Daniel’s situation brings up what many of this year’s 8th graders in our school have told me about their experience. They believe strongly that, as girls, they are being taken seriously and genuinely encouraged to use and develop their voices. Their concern is what will happen in the outside world once they graduate. How will they develop the resilience, persistence, and assertiveness necessary to survive in a world that, like it or not, is still sexist?

Meanwhile, one of our faculty members shared a link to the “New York Times” article on our email system, intending to provoke (and succeeding in provoking) further thought on the notion of girls and leadership. And in point of fact, in recent years, our own school has not had vast multitudes of candidates for the position of President of Student Council even though, by definition, we know a girl is going to win.

Examine for a moment of your own reaction to the sentence you just read. What were you thinking? That girls need to push themselves in to leadership positions more often? That girls’ leadership styles need to be considered? That girls’ needs for connections can be both a blessing and a curse? That girls may have more difficulty being competitive than boys (for internal or external reasons)? That there may actually be non-gender-based reasons why more students don’t run for President of Student Council? Really, any or all of these reasons, and more, could conceivably explain it. It’s hard to tell for sure.

That’s how systemic sexism works. It sits there in the background, coloring our thoughts, making it difficult to sort out the truth, silently and invisibly confusing the matter and complicating efforts to work for equality. An anonymous commenter on the original letter to the editor seems to have nailed it: “Also, the issue of a lack of female leadership stretches far beyond Andover and is arguably (and unfortunately) the result of sentiments deeply rooted in our collective cultural psyche. Simply changing the election model and asking voters to favor male-female tickets does not address these sentiments, and frankly seems like an artificial way of speeding up a reform whose time has not yet come, and whose time will not come until deeper issues are dealt with.”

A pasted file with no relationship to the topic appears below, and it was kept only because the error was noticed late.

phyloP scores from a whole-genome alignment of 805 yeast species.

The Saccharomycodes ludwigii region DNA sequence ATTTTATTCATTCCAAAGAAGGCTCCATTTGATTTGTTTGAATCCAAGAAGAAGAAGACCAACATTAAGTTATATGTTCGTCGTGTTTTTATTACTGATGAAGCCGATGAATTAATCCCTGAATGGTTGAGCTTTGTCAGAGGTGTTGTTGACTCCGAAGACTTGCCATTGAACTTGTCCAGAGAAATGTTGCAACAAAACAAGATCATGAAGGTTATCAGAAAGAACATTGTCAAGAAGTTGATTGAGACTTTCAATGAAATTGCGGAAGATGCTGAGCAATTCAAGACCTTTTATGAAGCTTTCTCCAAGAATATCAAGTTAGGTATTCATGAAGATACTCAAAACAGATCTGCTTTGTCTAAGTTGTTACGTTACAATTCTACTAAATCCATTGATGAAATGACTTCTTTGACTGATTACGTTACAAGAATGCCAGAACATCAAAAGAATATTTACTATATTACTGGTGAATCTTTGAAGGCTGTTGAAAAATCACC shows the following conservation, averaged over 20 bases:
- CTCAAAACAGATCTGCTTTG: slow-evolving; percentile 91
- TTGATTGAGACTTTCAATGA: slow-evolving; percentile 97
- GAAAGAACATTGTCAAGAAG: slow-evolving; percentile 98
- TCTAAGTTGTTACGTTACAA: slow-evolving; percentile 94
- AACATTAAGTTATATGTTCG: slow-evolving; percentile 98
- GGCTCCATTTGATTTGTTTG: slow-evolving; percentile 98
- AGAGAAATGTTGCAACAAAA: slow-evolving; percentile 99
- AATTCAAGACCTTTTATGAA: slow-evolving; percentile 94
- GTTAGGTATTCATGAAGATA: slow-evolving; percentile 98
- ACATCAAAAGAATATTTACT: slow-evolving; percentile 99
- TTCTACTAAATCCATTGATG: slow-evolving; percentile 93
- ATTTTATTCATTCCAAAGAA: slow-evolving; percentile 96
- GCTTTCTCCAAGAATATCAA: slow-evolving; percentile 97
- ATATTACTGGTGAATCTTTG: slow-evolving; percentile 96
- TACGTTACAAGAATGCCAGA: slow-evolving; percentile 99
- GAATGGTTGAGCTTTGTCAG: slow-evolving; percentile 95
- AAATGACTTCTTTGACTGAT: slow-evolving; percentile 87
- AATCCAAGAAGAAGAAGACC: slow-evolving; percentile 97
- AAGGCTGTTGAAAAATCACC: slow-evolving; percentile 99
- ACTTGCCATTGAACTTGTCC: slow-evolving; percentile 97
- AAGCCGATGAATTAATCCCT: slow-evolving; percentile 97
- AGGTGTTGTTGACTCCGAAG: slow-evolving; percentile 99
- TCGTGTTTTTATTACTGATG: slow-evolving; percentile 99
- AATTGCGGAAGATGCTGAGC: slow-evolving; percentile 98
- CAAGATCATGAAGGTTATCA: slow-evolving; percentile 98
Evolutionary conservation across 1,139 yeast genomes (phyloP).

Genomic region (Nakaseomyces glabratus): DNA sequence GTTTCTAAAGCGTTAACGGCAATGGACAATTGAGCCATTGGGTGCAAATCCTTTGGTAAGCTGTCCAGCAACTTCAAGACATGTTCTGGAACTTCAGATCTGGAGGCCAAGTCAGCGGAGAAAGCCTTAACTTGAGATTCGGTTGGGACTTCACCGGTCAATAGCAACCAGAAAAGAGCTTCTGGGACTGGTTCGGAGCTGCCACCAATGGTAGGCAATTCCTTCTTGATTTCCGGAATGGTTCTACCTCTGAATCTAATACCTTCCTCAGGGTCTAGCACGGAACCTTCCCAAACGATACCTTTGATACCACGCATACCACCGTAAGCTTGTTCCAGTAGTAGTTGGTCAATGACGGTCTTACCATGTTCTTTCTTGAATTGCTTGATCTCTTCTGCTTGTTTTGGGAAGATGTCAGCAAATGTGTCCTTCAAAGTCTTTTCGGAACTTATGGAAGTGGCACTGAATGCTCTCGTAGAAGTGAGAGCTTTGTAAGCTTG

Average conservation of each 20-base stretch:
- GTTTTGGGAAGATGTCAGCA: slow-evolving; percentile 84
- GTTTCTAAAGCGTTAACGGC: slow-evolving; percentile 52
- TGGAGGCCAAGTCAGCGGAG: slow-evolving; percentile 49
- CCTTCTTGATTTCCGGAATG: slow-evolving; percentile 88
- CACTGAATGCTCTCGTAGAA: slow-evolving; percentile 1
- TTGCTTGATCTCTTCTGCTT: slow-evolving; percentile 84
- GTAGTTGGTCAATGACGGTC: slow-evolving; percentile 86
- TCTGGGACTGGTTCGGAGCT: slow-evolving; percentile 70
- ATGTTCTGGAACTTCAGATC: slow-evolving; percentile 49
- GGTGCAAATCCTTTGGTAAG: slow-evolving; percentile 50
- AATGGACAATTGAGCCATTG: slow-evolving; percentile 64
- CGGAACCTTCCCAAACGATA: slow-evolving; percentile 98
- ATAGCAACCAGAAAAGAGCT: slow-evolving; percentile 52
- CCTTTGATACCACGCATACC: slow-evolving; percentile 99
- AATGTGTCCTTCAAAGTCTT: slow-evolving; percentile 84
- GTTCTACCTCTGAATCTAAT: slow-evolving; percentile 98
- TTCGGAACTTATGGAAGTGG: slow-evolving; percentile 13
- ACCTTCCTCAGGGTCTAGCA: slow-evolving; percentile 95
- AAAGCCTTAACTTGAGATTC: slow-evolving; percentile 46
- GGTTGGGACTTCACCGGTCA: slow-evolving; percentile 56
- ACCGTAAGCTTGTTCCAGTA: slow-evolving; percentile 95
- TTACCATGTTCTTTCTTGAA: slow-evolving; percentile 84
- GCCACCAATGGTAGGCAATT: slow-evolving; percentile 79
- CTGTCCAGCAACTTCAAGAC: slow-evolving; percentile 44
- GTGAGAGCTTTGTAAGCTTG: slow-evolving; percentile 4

In other words, we need to fight Grace Tully’s fight. John Palfrey, Andover’s Head of School, set the context in saying, ” “We do not live in a post-gender, post-race, post-class society. Girls have not had equal access to top leadership positions.” The victorious candidates at Andover, Junious Williams and Clark Perkins, have said “During our presidency, we will host a series of campus-wide forums discussing gender equity in student leadership.” (both quotes from the article by Seelye) My son attended Andover and in my experience, when they decide to face up to something that needs attention, they make a genuine effort to follow through.

So let’s identify and discuss those deeper issues. Let’s deal with them. And, echoing the words of John Palfrey among many others, let’s have the courage to face up not to the work we have to do not only on sexism but also on racism. Let’s also acknowledge the role of classism in this country. The issues are, after all, interrelated.

You can’t change a society overnight. But you can start by changing, bit by bit, the parts of society that make up the whole. And when, one day, finally, even if it is (as Rachel Simmons implied earlier this year) after we are dead, we reach a critical mass of changed parts, we’ll suddenly discover that society itself will have been changed.

And that will be one happy day.

Advertisements

Leave a comment

Filed under Gender, In the Classroom, On Education, Uncategorized, Women in media

Songs in the Key of Life

(title taken from the title of Stevie Wonder‘s masterwork album, released in 1976)